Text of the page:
High school students from all over Utah came to Weber State University to compete in this year’s FIRST Tech Challenge, FTC Block Party, on Feb. 22.
The FIRST Tech Challenge is a robotics program found around the world in which high school students design, build and program robots. These students then compete as a team in a robot competition to complete specific challenges.
Students create, program and run the robots on their own, with little help from coaches and parents.
Cameron Campbell, a freshman at Ogden Preparatory Academy, said it was more than a just big challenge, but a learning opportunity.
“It is a perfect opportunity to learn how to program and do these things that seem to be only things that happen on TV. Everyone can do it, but it takes dedication.”
This year’s game involved challenges that, when completed, earned teams points based on the difficulty level. Challenges included raising a flag of alliance up a flagpole and raising a robot off the ground using a pull-up bar, and the match ended with students balancing a pendulum.
FIRST’s goal is to create an environment where teens can come to learn and develop real-life skills. FIRST encourages standards and values for the participants to live by and also implement during the competition.
“It’s a sport-like model, but everything has to stay really positive to encourage kids that if things don’t go right the first time, it’s OK; that’s a life lesson,” said Deborah Roach, the event’s planning committee volunteer coordinator. “We try to keep them knowing that something positive can come out of everything. It encourages the kids to never give up.”
The competition also had a large volunteer presence that helped to make the event possible. More than 50 volunteers came to the event and helped with positions ranging from check-in staff to judges to master of ceremonies. Many of the volunteers were parents and WSU students, but the biggest group came from Hill Air Force Base, a sponsor of the event.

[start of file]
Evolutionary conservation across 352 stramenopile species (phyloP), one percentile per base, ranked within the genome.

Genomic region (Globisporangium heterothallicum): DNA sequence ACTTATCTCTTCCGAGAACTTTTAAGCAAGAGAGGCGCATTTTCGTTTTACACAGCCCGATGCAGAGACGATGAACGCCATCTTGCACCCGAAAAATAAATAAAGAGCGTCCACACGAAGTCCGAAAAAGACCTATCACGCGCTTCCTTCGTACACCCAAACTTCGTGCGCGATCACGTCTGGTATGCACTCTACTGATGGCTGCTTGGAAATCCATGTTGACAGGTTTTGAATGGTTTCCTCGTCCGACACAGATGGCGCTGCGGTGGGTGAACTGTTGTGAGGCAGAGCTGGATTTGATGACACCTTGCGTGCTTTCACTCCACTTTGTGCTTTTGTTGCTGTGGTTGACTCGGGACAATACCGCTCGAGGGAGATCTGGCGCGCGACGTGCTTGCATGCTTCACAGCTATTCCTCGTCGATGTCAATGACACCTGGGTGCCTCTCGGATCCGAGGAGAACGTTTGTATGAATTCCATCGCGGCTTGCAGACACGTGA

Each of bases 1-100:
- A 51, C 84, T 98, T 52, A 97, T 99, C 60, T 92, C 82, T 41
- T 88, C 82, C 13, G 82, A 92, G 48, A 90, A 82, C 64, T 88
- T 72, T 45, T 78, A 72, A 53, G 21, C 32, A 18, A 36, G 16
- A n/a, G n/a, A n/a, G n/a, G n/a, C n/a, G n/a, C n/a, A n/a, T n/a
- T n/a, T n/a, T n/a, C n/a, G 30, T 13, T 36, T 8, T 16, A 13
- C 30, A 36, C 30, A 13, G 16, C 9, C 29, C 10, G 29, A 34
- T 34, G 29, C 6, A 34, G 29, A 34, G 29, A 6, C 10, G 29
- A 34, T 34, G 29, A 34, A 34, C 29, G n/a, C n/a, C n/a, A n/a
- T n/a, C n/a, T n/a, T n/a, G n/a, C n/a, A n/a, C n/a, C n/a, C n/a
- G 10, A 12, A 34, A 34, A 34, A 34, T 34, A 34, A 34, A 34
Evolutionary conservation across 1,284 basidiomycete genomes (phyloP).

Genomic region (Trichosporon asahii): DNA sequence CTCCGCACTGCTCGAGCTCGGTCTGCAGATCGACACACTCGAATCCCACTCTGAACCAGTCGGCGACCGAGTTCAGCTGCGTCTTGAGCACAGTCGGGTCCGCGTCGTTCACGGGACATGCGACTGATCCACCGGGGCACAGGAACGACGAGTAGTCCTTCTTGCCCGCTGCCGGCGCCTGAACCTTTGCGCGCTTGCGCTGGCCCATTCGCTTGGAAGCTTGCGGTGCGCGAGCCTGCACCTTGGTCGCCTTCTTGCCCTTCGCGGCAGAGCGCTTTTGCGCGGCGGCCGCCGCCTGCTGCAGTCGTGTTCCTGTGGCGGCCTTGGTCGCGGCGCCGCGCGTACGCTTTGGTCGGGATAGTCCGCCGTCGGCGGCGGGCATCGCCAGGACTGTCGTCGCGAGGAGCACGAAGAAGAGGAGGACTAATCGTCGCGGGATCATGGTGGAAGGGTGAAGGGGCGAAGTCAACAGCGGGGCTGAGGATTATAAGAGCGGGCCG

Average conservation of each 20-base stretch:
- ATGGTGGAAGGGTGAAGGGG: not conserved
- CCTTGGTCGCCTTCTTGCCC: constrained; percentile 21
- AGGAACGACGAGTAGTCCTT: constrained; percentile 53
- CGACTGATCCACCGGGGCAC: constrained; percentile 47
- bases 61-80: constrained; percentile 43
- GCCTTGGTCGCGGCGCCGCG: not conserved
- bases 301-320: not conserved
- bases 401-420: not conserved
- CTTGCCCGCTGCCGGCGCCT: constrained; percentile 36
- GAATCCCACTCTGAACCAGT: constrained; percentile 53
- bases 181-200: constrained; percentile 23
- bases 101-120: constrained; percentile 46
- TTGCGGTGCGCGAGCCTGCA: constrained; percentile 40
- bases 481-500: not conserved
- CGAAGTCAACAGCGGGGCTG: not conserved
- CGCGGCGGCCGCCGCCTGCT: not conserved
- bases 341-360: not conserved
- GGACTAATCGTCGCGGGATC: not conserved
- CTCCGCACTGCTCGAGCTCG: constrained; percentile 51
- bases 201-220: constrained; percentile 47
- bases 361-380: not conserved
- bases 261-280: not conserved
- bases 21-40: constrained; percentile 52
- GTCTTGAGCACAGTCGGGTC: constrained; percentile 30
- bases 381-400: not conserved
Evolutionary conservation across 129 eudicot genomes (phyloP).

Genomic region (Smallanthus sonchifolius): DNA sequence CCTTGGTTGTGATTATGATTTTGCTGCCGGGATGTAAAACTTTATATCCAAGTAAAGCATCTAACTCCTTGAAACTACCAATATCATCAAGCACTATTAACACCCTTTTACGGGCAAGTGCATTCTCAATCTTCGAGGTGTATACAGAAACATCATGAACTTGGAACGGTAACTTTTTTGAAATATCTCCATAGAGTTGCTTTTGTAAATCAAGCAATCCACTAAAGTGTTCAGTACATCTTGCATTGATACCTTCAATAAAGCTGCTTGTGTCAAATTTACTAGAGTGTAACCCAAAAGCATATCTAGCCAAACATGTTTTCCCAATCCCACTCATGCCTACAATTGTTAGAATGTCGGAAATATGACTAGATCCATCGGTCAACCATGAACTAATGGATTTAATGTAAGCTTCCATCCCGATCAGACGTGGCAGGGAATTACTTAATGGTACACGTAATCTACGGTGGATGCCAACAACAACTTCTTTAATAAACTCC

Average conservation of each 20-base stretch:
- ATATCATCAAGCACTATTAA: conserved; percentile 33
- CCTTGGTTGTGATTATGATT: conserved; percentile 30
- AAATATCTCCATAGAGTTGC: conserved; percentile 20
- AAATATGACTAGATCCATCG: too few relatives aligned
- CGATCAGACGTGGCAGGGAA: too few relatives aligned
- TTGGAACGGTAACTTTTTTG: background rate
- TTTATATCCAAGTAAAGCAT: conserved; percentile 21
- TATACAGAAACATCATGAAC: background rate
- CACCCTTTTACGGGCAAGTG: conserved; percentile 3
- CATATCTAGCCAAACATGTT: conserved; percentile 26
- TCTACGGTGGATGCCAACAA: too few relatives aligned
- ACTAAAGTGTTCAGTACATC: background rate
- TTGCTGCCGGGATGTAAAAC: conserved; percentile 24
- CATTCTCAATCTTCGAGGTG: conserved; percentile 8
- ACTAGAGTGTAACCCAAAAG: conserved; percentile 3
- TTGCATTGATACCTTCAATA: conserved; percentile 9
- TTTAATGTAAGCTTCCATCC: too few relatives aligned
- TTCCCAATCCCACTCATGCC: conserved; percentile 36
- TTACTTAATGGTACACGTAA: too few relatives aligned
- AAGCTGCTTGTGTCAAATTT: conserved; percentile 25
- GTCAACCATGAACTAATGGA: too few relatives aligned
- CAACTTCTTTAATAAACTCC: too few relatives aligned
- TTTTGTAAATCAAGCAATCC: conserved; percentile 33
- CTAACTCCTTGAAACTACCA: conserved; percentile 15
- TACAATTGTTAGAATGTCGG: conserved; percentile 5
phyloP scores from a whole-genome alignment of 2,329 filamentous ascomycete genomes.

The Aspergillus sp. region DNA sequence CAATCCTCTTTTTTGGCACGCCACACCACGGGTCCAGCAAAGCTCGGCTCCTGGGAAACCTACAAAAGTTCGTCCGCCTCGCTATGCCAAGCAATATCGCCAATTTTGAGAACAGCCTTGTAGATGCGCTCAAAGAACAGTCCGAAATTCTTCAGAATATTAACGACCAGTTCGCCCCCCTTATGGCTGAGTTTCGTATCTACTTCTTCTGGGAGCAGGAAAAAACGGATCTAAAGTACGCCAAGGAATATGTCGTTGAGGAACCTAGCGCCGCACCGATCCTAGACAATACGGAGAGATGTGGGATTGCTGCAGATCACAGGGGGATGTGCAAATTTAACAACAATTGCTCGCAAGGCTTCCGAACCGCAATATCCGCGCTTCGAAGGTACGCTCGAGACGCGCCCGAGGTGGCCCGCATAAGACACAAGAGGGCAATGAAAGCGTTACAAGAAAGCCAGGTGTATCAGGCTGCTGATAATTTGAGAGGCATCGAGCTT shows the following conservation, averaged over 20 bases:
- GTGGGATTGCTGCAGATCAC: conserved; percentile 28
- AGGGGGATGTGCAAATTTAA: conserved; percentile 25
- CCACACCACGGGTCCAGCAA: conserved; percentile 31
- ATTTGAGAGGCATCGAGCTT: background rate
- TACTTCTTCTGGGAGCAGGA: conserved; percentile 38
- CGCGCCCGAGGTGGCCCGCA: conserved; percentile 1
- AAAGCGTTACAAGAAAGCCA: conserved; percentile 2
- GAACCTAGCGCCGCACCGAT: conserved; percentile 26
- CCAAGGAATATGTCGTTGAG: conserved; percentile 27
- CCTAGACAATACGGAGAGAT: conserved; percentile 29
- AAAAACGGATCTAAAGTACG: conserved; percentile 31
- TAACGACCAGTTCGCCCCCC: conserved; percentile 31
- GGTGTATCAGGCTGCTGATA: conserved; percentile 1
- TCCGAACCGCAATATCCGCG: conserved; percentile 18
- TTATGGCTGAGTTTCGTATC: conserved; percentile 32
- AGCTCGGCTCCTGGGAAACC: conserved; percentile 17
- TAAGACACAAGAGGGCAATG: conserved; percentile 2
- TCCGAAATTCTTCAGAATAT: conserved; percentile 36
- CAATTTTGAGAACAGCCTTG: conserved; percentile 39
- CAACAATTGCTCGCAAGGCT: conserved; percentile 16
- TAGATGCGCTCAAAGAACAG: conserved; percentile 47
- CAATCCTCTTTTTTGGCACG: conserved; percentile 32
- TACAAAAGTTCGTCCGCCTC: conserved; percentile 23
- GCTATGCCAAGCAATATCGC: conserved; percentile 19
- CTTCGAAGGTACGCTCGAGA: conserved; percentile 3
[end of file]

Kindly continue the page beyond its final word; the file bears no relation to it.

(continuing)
“Other than the experience of getting up and talking in front of people, which I love to do, my primary benefit of volunteering is knowing that I am able to give back,” said Shaun Bunch, the master of ceremonies and a WSU student.
Mike Simpson, an applied physics student who also volunteered at the event, said he thinks volunteering at events like these is an important experience for students.
“I have been here since 2005, going to school and volunteering, just having a good time,” he said. “I would suggest to others to do the same. Why go to school if you are never going to have fun just sitting around and reading books all day while you study? Go out and apply yourself.”
David Ferro, dean of the College of Applied Science & Technology, said the FIRST Tech Challenge, as an annual event, is always looking for more volunteers.
“We are still growing slowly to keep it manageable,” he said. “We’re always on the lookout for help in building the playing fields, running the computer systems, helping teams and running the competitions. We’re looking forward to next year!”